- Federal Reserve (FRB) denies membership and master account application for state-chartered Custodia Bank with crypto-focused business model
- FRB presumptively prohibits banks it supervises from holding crypto as principal and certain other crypto-related activities
- Current and prospective Fed-member banks with crypto interest should review business models and internal controls in light of this new policy statement
Change of Tone, Custodia Gets Denied
While the Federal Deposit Insurance Corporation (FDIC), the Office of the Comptroller of the Currency, and state regulators like the New York Department of Financial Services required prior approval before a bank could engage in new crypto activities, the FRB only required that a bank provide notice that it is engaging in crypto-related activities, so long as the bank had determined that the activities are legally permissible.
Last week, the tone shifted. On January 27, the White House released a statement that expressed particular concern with interconnections between crypto and traditional finance, arguing, “In the past year, traditional financial institutions’ limited exposure to cryptocurrencies has prevented turmoil in cryptocurrencies from infecting the broader financial system.”
Immediately following the White House statement, the FRB denied an application by Wyoming-chartered Custodia Bank to become a member of the Federal Reserve System and gain master account access. The application would have given Custodia direct access to Federal Reserve payments systems.
The FRB had harsh words for Custodia stating that its “novel business model and proposed focus on crypto-assets presented significant safety and soundness risks,” and that its risk management framework “was insufficient to address concerns regarding the heightened risks associated with its proposed crypto activities, including its ability to mitigate money laundering and terrorism financing risks.” The FRB decision with more detail regarding the rationale has yet to be released.
The Federal Reserve’s Thinking
As it handed down the Custodia decision, the FRB released a policy statement, which contained more strongly worded assertions regarding the risks presented by crypto that applies to all state member banks, including those without deposit insurance.
The policy statement clarifies that Fed-supervised banks are limited to engaging as principals only in activities permissible for national banks, unless the activity is specifically permitted for state banks by federal statute or FDIC regulations. The statement highlighted crypto-related activities such as holding crypto-assets and issuing dollar tokens as examples of activities that would be presumptively not permissible.
The FRB clarified that this presumption may be rebutted “if there is a clear and compelling rationale for the [Federal Reserve] Board to allow the proposed deviation in regulatory treatment among federally supervised banks, and the state member bank has robust plans for managing the risks of the proposed activity in accordance with principles of safe and sound banking,” although the FRB noted it has yet to be presented with a plan that would justify rebutting the presumption.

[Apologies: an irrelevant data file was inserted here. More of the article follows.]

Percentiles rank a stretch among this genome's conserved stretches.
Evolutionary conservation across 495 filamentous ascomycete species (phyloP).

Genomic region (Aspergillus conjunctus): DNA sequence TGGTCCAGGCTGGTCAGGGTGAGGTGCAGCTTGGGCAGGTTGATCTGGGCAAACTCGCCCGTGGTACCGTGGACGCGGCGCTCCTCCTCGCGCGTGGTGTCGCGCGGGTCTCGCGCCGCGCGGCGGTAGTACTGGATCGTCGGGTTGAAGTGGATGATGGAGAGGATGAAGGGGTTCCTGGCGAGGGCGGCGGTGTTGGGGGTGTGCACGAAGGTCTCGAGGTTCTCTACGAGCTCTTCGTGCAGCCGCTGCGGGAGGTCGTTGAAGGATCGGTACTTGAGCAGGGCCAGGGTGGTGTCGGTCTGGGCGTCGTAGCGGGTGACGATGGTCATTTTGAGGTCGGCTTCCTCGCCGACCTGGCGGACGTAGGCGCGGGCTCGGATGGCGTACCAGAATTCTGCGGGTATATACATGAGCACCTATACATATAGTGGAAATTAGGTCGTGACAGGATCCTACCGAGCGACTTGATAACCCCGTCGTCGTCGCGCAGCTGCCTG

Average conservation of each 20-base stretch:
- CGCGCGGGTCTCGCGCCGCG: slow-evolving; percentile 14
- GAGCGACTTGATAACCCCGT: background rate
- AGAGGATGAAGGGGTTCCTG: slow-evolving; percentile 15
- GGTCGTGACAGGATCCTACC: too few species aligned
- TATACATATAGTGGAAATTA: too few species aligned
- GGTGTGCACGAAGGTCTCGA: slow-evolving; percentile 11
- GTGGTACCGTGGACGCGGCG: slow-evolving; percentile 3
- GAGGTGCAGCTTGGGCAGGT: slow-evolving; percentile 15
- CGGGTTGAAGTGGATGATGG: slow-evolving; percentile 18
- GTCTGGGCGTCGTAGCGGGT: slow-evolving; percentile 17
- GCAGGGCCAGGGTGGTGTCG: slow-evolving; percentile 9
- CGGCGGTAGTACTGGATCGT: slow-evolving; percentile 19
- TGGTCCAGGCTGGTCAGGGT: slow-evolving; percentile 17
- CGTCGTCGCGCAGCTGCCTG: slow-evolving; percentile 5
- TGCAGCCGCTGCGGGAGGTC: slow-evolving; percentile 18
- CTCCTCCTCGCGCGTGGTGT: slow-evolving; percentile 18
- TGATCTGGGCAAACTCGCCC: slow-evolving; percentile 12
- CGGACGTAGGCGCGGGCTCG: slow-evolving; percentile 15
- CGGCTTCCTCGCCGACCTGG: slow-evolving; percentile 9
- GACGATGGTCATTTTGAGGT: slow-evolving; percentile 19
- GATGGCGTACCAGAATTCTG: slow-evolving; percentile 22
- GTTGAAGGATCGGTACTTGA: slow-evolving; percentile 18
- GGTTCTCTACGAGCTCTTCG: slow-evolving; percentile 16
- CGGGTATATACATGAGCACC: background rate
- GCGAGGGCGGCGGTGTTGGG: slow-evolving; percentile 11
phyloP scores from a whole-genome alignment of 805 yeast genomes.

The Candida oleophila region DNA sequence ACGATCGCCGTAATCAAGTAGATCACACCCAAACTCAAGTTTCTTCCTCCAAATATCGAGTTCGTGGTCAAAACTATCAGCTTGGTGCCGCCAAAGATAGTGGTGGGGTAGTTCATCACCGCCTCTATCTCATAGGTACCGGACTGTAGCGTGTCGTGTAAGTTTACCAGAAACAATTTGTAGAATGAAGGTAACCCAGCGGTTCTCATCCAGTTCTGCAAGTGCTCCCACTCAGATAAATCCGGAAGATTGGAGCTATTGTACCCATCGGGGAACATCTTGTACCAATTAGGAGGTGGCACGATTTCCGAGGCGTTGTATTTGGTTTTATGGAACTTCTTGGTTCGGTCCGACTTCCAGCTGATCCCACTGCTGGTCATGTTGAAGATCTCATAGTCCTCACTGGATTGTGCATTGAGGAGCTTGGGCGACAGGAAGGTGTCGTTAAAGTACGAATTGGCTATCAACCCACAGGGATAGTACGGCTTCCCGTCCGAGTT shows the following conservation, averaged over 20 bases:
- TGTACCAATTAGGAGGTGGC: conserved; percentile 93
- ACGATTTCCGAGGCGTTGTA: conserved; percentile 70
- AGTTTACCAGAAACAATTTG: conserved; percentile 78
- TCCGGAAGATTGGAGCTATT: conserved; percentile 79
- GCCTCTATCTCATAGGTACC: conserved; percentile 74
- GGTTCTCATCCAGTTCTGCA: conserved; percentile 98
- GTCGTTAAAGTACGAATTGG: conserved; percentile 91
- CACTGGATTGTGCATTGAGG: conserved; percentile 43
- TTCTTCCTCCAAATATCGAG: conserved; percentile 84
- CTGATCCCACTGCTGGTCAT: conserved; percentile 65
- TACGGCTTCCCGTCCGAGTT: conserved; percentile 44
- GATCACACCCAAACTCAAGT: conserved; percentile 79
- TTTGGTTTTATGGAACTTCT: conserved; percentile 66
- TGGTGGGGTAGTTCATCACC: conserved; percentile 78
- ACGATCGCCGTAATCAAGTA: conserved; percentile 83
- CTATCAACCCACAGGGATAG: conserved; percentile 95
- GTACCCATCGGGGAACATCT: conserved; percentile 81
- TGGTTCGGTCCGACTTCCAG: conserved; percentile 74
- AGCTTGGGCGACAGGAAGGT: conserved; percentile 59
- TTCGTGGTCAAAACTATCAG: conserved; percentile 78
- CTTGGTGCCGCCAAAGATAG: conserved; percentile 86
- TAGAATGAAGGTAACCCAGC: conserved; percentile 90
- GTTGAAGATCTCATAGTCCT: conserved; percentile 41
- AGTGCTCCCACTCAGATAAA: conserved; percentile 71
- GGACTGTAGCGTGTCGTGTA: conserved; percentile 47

Custodial crypto activities are still permissible for Fed-supervised banks “if such activities are conducted in a safe and sound manner and in compliance with consumer, anti-money-laundering, and anti-terrorist-financing laws.”
Implications for Fed-supervised Banks
Fed-supervised banks should be mindful of this warning from the Fed: “A state member bank must at all times conduct its business and exercise its powers with due regard to safety and soundness. For instance, it should have in place internal controls and information systems that are appropriate in light of the nature, scope, and risks of its activities.” Banks should be prepared to demonstrate this readiness, particularly concerning areas that could be under increased scrutiny such as third-party relationships with crypto-focused entities.
Prospective applicants for Federal Reserve master accounts should also consider the context of previous FRB guidelines for master account access. Earlier this year, the FRB explained that nonbank institutions or institutions without FDIC insurance would be subject to heightened levels of review. (Read Patomak’s take on the FRB’s account access guidelines here).
Put Patomak’s Banking Expertise to Work
The policy statement and Custodia denial demonstrate that the FRB is rigorously applying this increased level of scrutiny, and that prospective applicants should prepare their risk frameworks accordingly. Bank management and boards will need to figure out how to assess their governance, internal risk, and control functions proactively if they are considering engaging in any of the activities described by the FRB. Patomak’s expertise can help banks navigate these challenges and meet their business goals. Contact us to learn how Patomak can help you navigate these challenges and help you meet your business goals.